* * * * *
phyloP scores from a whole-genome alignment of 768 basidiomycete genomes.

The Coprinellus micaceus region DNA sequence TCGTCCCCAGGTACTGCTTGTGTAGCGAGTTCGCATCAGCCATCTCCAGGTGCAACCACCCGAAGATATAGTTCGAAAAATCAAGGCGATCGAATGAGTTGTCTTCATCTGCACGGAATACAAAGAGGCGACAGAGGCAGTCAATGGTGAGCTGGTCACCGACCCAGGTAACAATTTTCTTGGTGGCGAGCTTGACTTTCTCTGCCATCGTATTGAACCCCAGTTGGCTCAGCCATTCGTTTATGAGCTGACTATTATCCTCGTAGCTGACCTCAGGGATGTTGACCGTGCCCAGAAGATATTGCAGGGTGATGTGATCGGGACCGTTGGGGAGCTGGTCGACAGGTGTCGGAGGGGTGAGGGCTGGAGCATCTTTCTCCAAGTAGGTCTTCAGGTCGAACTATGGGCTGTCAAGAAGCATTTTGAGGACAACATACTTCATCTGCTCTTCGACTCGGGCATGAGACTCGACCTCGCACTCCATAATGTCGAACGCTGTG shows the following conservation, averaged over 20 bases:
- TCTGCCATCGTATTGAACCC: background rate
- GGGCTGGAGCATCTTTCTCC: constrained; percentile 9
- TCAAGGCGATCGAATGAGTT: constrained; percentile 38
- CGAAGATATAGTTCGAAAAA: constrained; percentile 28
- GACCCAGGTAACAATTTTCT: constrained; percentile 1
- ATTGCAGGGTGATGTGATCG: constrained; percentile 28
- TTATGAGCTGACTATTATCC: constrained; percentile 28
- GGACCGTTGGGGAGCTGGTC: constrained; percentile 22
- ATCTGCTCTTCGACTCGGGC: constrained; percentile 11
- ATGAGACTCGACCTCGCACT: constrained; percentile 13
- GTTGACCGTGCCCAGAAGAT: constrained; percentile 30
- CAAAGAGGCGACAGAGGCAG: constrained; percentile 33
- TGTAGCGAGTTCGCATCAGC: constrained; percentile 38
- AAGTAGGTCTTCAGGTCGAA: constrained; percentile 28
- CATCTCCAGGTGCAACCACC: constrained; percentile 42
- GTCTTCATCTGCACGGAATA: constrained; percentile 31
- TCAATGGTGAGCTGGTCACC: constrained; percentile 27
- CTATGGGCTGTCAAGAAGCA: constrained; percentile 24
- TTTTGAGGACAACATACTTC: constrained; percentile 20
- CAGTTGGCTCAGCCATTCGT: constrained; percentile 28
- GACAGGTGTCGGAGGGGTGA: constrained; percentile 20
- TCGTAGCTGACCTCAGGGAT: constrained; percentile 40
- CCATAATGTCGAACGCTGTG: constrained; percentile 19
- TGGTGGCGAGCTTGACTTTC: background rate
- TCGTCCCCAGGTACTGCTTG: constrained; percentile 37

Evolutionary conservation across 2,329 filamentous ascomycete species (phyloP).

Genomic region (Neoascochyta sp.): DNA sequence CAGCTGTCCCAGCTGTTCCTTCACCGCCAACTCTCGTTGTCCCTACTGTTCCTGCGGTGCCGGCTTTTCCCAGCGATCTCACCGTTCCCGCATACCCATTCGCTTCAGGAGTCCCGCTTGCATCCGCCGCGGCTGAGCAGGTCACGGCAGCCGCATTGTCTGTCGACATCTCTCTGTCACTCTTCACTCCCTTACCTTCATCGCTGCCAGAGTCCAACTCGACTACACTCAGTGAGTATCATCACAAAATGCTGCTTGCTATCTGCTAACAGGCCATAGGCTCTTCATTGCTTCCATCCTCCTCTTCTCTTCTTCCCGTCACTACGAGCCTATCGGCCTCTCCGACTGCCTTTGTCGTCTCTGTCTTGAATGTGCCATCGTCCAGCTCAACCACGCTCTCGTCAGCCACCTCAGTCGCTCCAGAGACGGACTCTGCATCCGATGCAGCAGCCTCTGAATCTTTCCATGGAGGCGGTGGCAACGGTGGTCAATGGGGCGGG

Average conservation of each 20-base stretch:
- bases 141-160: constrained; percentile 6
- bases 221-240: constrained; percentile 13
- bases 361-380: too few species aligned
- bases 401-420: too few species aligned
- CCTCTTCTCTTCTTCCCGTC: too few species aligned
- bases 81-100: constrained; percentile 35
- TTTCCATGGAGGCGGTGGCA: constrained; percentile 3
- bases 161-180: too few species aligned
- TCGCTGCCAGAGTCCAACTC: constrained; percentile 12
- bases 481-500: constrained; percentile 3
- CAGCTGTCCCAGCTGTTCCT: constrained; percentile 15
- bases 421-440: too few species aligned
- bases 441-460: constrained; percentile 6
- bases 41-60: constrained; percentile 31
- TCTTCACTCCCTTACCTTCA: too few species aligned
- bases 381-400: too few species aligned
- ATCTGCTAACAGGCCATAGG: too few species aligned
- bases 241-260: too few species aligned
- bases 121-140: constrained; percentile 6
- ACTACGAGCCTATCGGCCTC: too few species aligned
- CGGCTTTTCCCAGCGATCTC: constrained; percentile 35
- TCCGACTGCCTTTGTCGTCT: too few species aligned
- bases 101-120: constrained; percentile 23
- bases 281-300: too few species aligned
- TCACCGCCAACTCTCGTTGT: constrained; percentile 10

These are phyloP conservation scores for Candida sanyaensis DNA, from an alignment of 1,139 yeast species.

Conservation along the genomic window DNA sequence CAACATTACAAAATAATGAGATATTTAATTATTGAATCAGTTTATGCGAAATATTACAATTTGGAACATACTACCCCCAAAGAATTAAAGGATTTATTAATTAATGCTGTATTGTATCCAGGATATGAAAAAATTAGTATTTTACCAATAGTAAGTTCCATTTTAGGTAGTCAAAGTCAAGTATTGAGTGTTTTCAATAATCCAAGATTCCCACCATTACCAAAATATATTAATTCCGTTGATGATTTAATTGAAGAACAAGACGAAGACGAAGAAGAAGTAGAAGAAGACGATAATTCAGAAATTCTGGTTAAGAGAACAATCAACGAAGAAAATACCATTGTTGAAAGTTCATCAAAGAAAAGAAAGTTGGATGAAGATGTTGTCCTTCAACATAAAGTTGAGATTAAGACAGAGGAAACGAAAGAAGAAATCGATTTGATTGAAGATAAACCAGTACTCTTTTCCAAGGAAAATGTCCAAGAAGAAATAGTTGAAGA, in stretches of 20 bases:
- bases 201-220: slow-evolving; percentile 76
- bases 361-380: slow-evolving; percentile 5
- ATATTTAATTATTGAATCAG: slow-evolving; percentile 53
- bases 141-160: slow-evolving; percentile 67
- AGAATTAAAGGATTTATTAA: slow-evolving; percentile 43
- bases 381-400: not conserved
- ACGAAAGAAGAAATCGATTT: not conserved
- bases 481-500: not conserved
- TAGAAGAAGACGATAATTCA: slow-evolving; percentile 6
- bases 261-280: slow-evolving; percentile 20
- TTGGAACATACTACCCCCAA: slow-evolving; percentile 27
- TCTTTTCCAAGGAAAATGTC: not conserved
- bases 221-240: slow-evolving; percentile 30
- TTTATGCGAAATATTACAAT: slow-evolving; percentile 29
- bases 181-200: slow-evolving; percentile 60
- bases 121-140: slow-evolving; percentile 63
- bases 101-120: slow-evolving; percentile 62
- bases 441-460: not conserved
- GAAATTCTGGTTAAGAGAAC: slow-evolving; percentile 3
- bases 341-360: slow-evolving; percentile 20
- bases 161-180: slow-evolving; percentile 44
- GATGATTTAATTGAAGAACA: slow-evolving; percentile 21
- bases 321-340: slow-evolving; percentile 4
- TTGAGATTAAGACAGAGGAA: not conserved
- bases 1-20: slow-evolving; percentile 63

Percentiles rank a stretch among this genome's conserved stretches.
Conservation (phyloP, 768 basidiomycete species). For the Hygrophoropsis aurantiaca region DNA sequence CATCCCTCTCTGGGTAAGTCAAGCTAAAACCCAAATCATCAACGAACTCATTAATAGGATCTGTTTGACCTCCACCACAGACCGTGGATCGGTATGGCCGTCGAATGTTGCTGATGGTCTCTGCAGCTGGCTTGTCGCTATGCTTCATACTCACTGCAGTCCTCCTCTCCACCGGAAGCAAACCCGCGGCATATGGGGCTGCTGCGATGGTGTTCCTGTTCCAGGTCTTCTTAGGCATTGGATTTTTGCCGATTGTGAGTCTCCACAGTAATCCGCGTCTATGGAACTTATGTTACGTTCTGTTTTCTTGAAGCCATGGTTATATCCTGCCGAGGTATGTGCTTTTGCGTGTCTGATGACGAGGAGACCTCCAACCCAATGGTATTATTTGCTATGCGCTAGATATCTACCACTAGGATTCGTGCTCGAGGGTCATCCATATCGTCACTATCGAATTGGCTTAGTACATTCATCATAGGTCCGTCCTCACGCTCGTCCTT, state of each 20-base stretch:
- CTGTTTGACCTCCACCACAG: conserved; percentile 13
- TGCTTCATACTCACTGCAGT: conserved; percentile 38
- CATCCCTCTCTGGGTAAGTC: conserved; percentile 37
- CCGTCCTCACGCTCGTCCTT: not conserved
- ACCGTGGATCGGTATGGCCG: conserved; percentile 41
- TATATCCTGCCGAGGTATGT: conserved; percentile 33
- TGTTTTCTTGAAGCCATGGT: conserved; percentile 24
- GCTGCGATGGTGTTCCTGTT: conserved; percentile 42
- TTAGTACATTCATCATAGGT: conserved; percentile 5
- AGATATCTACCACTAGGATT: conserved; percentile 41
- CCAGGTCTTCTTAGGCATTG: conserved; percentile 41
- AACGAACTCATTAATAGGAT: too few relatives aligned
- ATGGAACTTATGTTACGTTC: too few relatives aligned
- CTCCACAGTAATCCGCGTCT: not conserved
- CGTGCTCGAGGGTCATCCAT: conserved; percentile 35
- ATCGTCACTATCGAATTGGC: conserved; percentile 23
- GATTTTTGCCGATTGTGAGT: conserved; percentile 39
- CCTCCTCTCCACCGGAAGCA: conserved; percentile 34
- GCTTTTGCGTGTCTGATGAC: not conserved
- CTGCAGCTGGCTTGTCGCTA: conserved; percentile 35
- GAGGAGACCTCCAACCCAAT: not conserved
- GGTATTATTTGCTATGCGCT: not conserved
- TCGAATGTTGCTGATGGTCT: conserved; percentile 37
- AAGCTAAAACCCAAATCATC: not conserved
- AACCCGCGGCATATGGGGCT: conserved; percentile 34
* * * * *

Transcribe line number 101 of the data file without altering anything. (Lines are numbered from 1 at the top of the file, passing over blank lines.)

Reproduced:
- GATTTTTGCCGATTGTGAGT: conserved; percentile 39